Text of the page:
Houston police shoot a wheelchair-bound double amputee in a group home

Baramos

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I'm sure someone will feel sympathetic towards the police in this encounter. There's always somebody.

http://www.kwtx.com/home/headlines/...Kills-Wheelchair-Bound-Amputee-170892781.html

HOUSTON (September 24, 2012)—Houston Police Chief Charles McClelland asked the community to "reserve judgment" Monday a Houston police officer shot and killed a one-armed, one-legged man in a wheelchair who was waving what turned out to be a pen.


McClelland also announced Monday that he has asked the FBI to help investigate the weekend shooting inside a group home, which he called "tragic and unfortunate for everyone involved."


Officer Matthew Marin shot Brian Claunch early Saturday after responding to a report that the double-amputee was causing a disturbance inside the home.


Police said Claunch cornered Marin and threatened him.



Marin reportedly told investigators he didn't know the object in Claunch's hand was a pen.


Marin was placed on administrative leave.


The head of a local police violence group questioned whether Marin was justified in shooting Claunch.



Civilians Down co-founder Arlene Kelly told the Houston Chronicle that she wonders how dangerous a suspect is if he only has one arm and one good leg.
http://www.cbsnews.com/8301-504083_...-fatally-shoots-double-amputee-in-wheelchair/

(CBS/AP) HOUSTON - A Houston police officer shot and killed a wheelchair-bound double amputee on Saturday after the man allegedly threatened to stab the officer and his partner with what turned out to be a pen.


The Houston Chronicle reports that Matthew Marin shot Brian Claunch, a mentally ill one-armed, one-legged man. Police say Marin and his partner felt threatened by Claunch, who was waving an object that turned out to be a silver pen.


The Chronicle reports that Marin had shot someone else in the line of duty three years ago. Marin will work three days of desk duty.


Arlene Kelly, the co-founder of Civilians Down, a Houston group that monitors police misconduct, questions whether Marin was justified in shooting Claunch, telling the newspaper that she wonders how dangerous a suspect is if he only has one arm and one good leg.
I've read some other accounts that say he also had a partner with him who was NOT "cornered" by Claunch.

I mean seriously folks unless he has a gun how threatening is a man in a wheelchair with only one arm and one leg? I don't care if he has a sword, taser the man before shooting him. Or do ANYTHING ELSE before shooting him. That seems like a last resort in the case of wheelchair-bound amputees.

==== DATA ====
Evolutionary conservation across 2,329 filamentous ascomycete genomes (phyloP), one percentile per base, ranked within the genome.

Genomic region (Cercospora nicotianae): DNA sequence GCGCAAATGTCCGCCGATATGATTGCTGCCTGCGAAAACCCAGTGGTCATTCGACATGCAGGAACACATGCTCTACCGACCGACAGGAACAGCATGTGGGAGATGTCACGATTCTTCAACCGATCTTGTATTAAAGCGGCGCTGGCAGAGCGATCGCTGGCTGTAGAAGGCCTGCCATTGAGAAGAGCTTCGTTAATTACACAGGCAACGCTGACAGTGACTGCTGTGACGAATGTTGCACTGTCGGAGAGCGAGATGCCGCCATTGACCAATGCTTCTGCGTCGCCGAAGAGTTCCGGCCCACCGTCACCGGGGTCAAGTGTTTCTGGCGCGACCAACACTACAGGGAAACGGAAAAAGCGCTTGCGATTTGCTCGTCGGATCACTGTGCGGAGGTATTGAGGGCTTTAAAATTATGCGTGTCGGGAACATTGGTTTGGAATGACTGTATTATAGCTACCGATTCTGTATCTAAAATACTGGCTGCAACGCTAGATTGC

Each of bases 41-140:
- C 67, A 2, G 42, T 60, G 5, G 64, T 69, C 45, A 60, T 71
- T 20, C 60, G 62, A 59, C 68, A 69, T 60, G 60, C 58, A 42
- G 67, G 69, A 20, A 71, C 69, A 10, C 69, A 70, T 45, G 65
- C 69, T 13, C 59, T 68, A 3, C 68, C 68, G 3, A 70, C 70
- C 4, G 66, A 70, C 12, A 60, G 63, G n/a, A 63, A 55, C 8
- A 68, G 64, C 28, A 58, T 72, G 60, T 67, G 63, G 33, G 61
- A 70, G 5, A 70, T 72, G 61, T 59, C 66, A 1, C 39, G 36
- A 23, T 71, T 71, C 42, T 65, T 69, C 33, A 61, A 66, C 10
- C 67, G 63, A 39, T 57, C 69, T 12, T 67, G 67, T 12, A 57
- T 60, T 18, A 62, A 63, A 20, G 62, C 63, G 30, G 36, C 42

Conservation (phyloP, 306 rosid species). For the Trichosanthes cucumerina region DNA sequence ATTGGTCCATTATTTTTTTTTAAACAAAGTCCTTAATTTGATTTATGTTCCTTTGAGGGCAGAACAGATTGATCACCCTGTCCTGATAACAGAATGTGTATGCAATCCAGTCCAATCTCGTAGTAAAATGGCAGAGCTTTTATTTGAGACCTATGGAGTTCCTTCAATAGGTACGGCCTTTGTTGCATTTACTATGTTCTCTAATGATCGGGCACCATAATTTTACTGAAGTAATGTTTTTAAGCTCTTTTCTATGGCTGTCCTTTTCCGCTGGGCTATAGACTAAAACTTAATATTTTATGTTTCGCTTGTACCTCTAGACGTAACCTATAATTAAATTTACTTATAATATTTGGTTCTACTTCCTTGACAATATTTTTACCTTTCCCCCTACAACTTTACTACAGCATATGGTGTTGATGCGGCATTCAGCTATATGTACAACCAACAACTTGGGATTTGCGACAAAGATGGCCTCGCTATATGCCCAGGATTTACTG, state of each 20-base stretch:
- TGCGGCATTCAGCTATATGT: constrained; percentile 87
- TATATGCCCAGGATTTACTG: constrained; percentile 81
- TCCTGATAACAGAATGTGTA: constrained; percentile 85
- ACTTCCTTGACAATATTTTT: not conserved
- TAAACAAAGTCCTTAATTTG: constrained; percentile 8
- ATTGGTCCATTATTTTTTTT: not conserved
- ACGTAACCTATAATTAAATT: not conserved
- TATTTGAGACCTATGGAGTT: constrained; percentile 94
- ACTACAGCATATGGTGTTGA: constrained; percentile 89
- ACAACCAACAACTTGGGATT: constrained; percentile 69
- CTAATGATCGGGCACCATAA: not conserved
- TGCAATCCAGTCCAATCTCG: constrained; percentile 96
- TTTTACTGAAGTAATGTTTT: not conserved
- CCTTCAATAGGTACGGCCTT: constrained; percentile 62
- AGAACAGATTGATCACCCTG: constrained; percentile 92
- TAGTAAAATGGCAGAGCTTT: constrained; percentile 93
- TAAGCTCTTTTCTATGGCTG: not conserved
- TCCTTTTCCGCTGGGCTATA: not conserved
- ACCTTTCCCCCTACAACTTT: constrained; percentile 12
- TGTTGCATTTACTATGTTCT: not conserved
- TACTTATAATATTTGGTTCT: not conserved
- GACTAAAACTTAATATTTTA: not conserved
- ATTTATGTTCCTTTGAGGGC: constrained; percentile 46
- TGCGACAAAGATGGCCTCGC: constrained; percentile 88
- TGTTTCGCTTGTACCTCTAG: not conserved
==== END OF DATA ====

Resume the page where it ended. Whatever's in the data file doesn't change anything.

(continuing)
(Note: The fact that Marin shot someone else three years ago seems irrelevant, as it was a pretty clear cut case: some guy was stabbing his girlfriend to death and Marin shot him to stop him. THIS, though, is insane).

EDIT: I thought it was a bit unclear: Claunch had "cornered" Marin in a corner of the room they were in. So Marin was like, six inches away from his wheelchair.

I just didn't want anybody posting something like "WELL FROM A DISTANCE A SILVER PEN COULD CERTAINLY LOOK LIKE A GUN" or something. At best in this case it would look like a small knife.

http://articles.cnn.com/2012-09-23/...officer-houston-police-department-john-garcia

A Houston police officer fatally shot in the head a schizophrenic, wheelchair-bound double amputee threatening people with a pen at a group home for the mentally ill after authorities said the man advanced on the officer's partner, police said.
The shooting occurred early Saturday morning after police responded to a call that resident Brian Claunch was acting aggressively after his caretaker refused to give him a cigarette and a soda, the owner of the home and police said.
"The officers made verbal commands for the suspect to drop whatever he had in his hand, to stay still and to speak with the officers, but the suspect continued to make threats," Jodi Silva, a police spokeswoman, told CNN affiliate KTRK in Houston.


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Claunch, who lost an arm and a leg in a train accident, trapped one officer with his wheelchair in the corner of a room "where he couldn't get out," said a Houston police department spokesperson who declined to be identified. The double amputee was "advancing towards" the officers and "refusing to show his hands."
According to police accounts reported in the media, including by KTRK, Claunch attempted to stab the officer with an object that turned out to be a pen.
Officer Matt Marin, "in fear of the safety of his partner and the safety of himself, discharges his duty weapon, striking the suspect," Silva said.
The unnamed Houston police spokesperson said later Sunday that Marin himself was not cornered, unlike his partner, when he shot the wheelchair-bound man in the head.
According to investigators, Claunch was shot once and he died at the scene.
It was the second time Marin was involved in a shooting. In October 2009, he shot and killed a knife-wielding man who stabbed his girlfriend and a neighbor, according to published reports at the time. Marin joined the Houston Police Department in 2007.
In the wake of the weekend shooting, the officer was placed on administrative leave per department policy, according to police.
Claunch, who was in his 40s, had been at the Healing Hands home for 18 months, John Garcia, the owner of the group home, told KRTK.
Houston police have not released the identity of the man, though Garcia identified him as Claunch.